2021-04-17 01:20:42

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ENGLISH Yes. I think it does. I dont want to make unpleasantness.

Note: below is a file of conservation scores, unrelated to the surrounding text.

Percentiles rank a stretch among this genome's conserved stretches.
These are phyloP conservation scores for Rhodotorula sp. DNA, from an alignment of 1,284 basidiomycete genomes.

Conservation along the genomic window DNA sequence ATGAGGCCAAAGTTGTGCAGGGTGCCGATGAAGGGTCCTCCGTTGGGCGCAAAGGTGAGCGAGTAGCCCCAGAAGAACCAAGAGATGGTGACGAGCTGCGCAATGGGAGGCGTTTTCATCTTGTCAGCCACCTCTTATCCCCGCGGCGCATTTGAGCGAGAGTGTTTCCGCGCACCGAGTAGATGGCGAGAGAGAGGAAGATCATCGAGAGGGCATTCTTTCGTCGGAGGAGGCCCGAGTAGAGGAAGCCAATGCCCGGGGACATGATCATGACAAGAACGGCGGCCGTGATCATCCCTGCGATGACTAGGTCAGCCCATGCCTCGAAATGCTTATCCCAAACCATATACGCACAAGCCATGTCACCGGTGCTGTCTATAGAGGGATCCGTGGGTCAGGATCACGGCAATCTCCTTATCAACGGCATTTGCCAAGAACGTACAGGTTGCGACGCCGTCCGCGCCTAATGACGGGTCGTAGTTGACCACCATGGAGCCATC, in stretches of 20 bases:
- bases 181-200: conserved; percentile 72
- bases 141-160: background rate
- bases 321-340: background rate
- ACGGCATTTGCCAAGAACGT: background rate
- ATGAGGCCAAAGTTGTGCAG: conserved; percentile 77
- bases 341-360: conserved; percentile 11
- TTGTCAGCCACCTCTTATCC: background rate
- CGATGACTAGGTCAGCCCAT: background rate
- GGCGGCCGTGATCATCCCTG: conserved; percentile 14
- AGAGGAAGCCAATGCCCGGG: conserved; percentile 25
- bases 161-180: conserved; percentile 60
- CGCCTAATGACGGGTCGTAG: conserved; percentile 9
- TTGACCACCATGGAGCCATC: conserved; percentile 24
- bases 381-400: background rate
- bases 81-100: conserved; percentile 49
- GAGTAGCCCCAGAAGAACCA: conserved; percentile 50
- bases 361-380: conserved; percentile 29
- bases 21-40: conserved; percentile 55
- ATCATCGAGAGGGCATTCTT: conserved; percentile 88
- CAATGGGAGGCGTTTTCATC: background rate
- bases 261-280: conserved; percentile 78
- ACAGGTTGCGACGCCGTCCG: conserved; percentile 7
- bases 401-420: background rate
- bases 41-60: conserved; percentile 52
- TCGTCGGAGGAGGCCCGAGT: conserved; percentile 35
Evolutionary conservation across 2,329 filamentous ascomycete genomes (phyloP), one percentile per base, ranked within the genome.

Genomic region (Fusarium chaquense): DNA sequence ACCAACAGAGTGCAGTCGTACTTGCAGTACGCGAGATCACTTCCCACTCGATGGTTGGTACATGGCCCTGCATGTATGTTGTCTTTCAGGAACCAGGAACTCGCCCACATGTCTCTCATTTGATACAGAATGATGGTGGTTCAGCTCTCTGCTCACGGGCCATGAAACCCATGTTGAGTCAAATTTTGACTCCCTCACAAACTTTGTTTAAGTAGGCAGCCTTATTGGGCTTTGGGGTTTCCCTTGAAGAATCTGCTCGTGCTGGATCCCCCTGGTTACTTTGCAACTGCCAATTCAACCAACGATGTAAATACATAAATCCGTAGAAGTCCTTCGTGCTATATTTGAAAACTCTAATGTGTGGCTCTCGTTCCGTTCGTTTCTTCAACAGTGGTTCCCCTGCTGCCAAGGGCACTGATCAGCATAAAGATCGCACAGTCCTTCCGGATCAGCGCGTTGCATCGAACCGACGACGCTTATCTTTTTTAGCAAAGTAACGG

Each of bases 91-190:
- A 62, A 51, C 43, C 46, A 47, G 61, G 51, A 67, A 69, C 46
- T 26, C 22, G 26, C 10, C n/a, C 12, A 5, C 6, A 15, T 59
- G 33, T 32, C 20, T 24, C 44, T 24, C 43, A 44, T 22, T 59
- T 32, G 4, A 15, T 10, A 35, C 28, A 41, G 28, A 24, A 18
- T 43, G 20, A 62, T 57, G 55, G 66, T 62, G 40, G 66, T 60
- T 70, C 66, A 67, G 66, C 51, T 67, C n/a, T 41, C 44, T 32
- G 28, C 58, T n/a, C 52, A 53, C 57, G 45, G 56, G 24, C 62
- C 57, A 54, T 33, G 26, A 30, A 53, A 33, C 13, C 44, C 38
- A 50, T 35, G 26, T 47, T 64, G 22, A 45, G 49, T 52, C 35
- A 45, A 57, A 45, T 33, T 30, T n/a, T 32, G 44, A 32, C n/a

The prospect of Mr Silverdales presence at dinner that night had filled Alice with secret and gentle flutterings, and accounted for the fact that she wore her amethyst cross and practised several of Mendelssohns Songs Without Words before evening service, in case she was asked to play after dinner. She reaped her due reward for these prudent steps, since Mr Silverdale expressed his admiration for amethysts at dinner, and afterwards came and sat close by the piano, beating time with scarcely perceptible movements of a slim white hand, not in the manner of one assisting her with the rhythm, but as if he himself pulsated with it. He had produced an extraordinarily unfavourable impression on John by constantly{53} calling him by his Christian name, by talking about Tom Brown when he heard he was at Rugby, and by using such fragments of schoolboy slang as he happened to recollect from his boyish days. These in the rapidly changing vernacular of schoolboys were now chiefly out of date, but John saw quite clearly that the design was to be boys together, and despised him accordingly. On Mr Keeling he produced merely the impression of a very ladylike young man of slightly inane disposition, and as Hugh was away, spending the evening at the house of his fiance, Mr Silverdale was thrown on the hands of the ladies for mutual entertainment. With them he succeeded as signally as he had failed with John, saying that though preaching a sermon might be dry work for his hearers it was hungry work for the performer, eating salmon mayonnaise with great gusto, and remarking across the table to John, Jolly good grub, isnt it, John? a remark that endeared him to Mrs Keeling, though it made John feel slightly sick, and caused him to leave in a pointed manner on his plate the portion of the good grub which he had not yet consumed. Like a wise tactician, therefore, Mr Silverdale abandoned the impregnable, and delivered his assaults where he was more likely to be successful. He had an eager and joyful manner, as of one who found the world an excellent joke.Suddenly the whole of the vague internal movements of her mind flashed into his vision, as intelligible as some perfectly simple business{146} proposition. She had a certain justification too: it was awkward that Norah had run into the exit of the ladies, that his wife had been saying that none of them ever entered the library. He knew the mind of Bracebridge pretty well, the slightly malicious construction that women like Mrs Fyson would find themselves compelled to put on it all. He knew also the mind of his wife, and the effect which it clearly had had on her. Her sense of propriety, of dignity had been assaulted: it was a queer thing to have happened. Then there was Norahs presence in her drawing-room. He had insisted on that, for, at the moment, it seemed the most straightforward thing to do. But he was beginning to think it had been a mistake. Something about the girl, her beauty (and never had that struck him so forcibly as when he saw her standing by Alice), her air of breeding, of education, of simplicity in front of those draped easels and painted looking-glasses had stirred some long latent potentiality for jealousy in his wife. It was that suggestion which suddenly enraged him.